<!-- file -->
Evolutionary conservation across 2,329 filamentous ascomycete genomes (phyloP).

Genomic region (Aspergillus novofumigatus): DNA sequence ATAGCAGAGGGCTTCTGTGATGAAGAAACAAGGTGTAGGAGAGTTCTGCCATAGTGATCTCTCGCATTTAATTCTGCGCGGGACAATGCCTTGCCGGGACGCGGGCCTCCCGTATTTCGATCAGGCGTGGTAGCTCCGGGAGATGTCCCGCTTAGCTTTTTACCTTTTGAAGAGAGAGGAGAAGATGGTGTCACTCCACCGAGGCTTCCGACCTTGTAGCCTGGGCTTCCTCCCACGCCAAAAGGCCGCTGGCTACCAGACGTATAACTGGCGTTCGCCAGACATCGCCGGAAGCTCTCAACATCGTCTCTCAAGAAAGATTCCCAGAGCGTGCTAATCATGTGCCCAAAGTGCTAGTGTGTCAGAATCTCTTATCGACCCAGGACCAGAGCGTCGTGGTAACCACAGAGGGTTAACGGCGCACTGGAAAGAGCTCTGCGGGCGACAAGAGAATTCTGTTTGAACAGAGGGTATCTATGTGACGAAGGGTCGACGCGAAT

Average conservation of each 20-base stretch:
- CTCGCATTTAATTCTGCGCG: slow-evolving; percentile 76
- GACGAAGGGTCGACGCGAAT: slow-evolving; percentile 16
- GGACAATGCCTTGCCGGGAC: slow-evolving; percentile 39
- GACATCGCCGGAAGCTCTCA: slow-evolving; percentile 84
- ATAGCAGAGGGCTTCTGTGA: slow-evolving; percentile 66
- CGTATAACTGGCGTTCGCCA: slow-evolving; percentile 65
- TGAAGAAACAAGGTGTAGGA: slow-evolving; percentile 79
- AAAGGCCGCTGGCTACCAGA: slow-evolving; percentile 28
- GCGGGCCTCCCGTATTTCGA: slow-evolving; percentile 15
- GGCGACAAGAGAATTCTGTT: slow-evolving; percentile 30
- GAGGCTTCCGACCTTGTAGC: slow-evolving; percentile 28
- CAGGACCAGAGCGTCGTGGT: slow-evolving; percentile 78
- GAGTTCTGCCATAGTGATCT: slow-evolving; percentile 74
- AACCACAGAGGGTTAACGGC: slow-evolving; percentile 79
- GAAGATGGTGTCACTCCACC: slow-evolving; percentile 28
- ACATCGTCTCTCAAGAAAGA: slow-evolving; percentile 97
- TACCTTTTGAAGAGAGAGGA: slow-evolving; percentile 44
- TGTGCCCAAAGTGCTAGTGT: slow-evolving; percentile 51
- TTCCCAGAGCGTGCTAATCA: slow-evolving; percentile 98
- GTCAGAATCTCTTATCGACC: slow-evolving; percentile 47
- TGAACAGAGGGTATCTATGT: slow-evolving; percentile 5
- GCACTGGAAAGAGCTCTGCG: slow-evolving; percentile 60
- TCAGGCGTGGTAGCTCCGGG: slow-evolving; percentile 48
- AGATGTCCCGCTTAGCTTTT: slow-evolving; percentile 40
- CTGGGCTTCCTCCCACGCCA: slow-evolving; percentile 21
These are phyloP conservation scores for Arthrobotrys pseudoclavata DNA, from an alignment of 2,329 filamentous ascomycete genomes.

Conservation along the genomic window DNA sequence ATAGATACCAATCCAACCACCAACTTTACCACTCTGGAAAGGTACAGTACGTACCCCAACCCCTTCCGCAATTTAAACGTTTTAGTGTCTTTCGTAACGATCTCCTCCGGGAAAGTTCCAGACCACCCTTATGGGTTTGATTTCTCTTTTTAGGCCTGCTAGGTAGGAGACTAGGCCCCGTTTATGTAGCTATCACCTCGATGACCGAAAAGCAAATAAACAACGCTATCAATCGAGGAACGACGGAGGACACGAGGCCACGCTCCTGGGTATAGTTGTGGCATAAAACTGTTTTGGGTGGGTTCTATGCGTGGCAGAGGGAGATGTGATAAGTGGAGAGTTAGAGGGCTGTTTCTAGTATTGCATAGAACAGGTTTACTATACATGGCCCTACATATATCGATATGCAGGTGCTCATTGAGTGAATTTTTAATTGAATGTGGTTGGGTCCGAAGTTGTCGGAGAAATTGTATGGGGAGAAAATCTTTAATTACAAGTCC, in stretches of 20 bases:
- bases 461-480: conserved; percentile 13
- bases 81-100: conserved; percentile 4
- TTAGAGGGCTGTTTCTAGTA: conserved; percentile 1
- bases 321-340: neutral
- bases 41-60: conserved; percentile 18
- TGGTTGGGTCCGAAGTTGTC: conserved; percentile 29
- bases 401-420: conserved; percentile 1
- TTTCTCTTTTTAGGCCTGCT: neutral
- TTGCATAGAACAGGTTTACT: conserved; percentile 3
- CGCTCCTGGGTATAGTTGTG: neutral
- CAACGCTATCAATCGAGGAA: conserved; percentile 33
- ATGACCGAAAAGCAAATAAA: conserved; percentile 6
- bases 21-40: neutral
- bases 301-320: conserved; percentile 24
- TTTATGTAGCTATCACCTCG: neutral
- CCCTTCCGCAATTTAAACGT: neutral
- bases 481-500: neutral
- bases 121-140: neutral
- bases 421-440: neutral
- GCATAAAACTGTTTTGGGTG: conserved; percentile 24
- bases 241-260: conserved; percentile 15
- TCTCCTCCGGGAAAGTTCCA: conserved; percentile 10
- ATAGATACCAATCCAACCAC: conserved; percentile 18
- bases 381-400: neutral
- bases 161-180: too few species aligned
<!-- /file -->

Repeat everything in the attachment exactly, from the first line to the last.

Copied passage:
Evolutionary conservation across 2,329 filamentous ascomycete genomes (phyloP).

Genomic region (Aspergillus novofumigatus): DNA sequence ATAGCAGAGGGCTTCTGTGATGAAGAAACAAGGTGTAGGAGAGTTCTGCCATAGTGATCTCTCGCATTTAATTCTGCGCGGGACAATGCCTTGCCGGGACGCGGGCCTCCCGTATTTCGATCAGGCGTGGTAGCTCCGGGAGATGTCCCGCTTAGCTTTTTACCTTTTGAAGAGAGAGGAGAAGATGGTGTCACTCCACCGAGGCTTCCGACCTTGTAGCCTGGGCTTCCTCCCACGCCAAAAGGCCGCTGGCTACCAGACGTATAACTGGCGTTCGCCAGACATCGCCGGAAGCTCTCAACATCGTCTCTCAAGAAAGATTCCCAGAGCGTGCTAATCATGTGCCCAAAGTGCTAGTGTGTCAGAATCTCTTATCGACCCAGGACCAGAGCGTCGTGGTAACCACAGAGGGTTAACGGCGCACTGGAAAGAGCTCTGCGGGCGACAAGAGAATTCTGTTTGAACAGAGGGTATCTATGTGACGAAGGGTCGACGCGAAT

Average conservation of each 20-base stretch:
- CTCGCATTTAATTCTGCGCG: slow-evolving; percentile 76
- GACGAAGGGTCGACGCGAAT: slow-evolving; percentile 16
- GGACAATGCCTTGCCGGGAC: slow-evolving; percentile 39
- GACATCGCCGGAAGCTCTCA: slow-evolving; percentile 84
- ATAGCAGAGGGCTTCTGTGA: slow-evolving; percentile 66
- CGTATAACTGGCGTTCGCCA: slow-evolving; percentile 65
- TGAAGAAACAAGGTGTAGGA: slow-evolving; percentile 79
- AAAGGCCGCTGGCTACCAGA: slow-evolving; percentile 28
- GCGGGCCTCCCGTATTTCGA: slow-evolving; percentile 15
- GGCGACAAGAGAATTCTGTT: slow-evolving; percentile 30
- GAGGCTTCCGACCTTGTAGC: slow-evolving; percentile 28
- CAGGACCAGAGCGTCGTGGT: slow-evolving; percentile 78
- GAGTTCTGCCATAGTGATCT: slow-evolving; percentile 74
- AACCACAGAGGGTTAACGGC: slow-evolving; percentile 79
- GAAGATGGTGTCACTCCACC: slow-evolving; percentile 28
- ACATCGTCTCTCAAGAAAGA: slow-evolving; percentile 97
- TACCTTTTGAAGAGAGAGGA: slow-evolving; percentile 44
- TGTGCCCAAAGTGCTAGTGT: slow-evolving; percentile 51
- TTCCCAGAGCGTGCTAATCA: slow-evolving; percentile 98
- GTCAGAATCTCTTATCGACC: slow-evolving; percentile 47
- TGAACAGAGGGTATCTATGT: slow-evolving; percentile 5
- GCACTGGAAAGAGCTCTGCG: slow-evolving; percentile 60
- TCAGGCGTGGTAGCTCCGGG: slow-evolving; percentile 48
- AGATGTCCCGCTTAGCTTTT: slow-evolving; percentile 40
- CTGGGCTTCCTCCCACGCCA: slow-evolving; percentile 21
These are phyloP conservation scores for Arthrobotrys pseudoclavata DNA, from an alignment of 2,329 filamentous ascomycete genomes.

Conservation along the genomic window DNA sequence ATAGATACCAATCCAACCACCAACTTTACCACTCTGGAAAGGTACAGTACGTACCCCAACCCCTTCCGCAATTTAAACGTTTTAGTGTCTTTCGTAACGATCTCCTCCGGGAAAGTTCCAGACCACCCTTATGGGTTTGATTTCTCTTTTTAGGCCTGCTAGGTAGGAGACTAGGCCCCGTTTATGTAGCTATCACCTCGATGACCGAAAAGCAAATAAACAACGCTATCAATCGAGGAACGACGGAGGACACGAGGCCACGCTCCTGGGTATAGTTGTGGCATAAAACTGTTTTGGGTGGGTTCTATGCGTGGCAGAGGGAGATGTGATAAGTGGAGAGTTAGAGGGCTGTTTCTAGTATTGCATAGAACAGGTTTACTATACATGGCCCTACATATATCGATATGCAGGTGCTCATTGAGTGAATTTTTAATTGAATGTGGTTGGGTCCGAAGTTGTCGGAGAAATTGTATGGGGAGAAAATCTTTAATTACAAGTCC, in stretches of 20 bases:
- bases 461-480: conserved; percentile 13
- bases 81-100: conserved; percentile 4
- TTAGAGGGCTGTTTCTAGTA: conserved; percentile 1
- bases 321-340: neutral
- bases 41-60: conserved; percentile 18
- TGGTTGGGTCCGAAGTTGTC: conserved; percentile 29
- bases 401-420: conserved; percentile 1
- TTTCTCTTTTTAGGCCTGCT: neutral
- TTGCATAGAACAGGTTTACT: conserved; percentile 3
- CGCTCCTGGGTATAGTTGTG: neutral
- CAACGCTATCAATCGAGGAA: conserved; percentile 33
- ATGACCGAAAAGCAAATAAA: conserved; percentile 6
- bases 21-40: neutral
- bases 301-320: conserved; percentile 24
- TTTATGTAGCTATCACCTCG: neutral
- CCCTTCCGCAATTTAAACGT: neutral
- bases 481-500: neutral
- bases 121-140: neutral
- bases 421-440: neutral
- GCATAAAACTGTTTTGGGTG: conserved; percentile 24
- bases 241-260: conserved; percentile 15
- TCTCCTCCGGGAAAGTTCCA: conserved; percentile 10
- ATAGATACCAATCCAACCAC: conserved; percentile 18
- bases 381-400: neutral
- bases 161-180: too few species aligned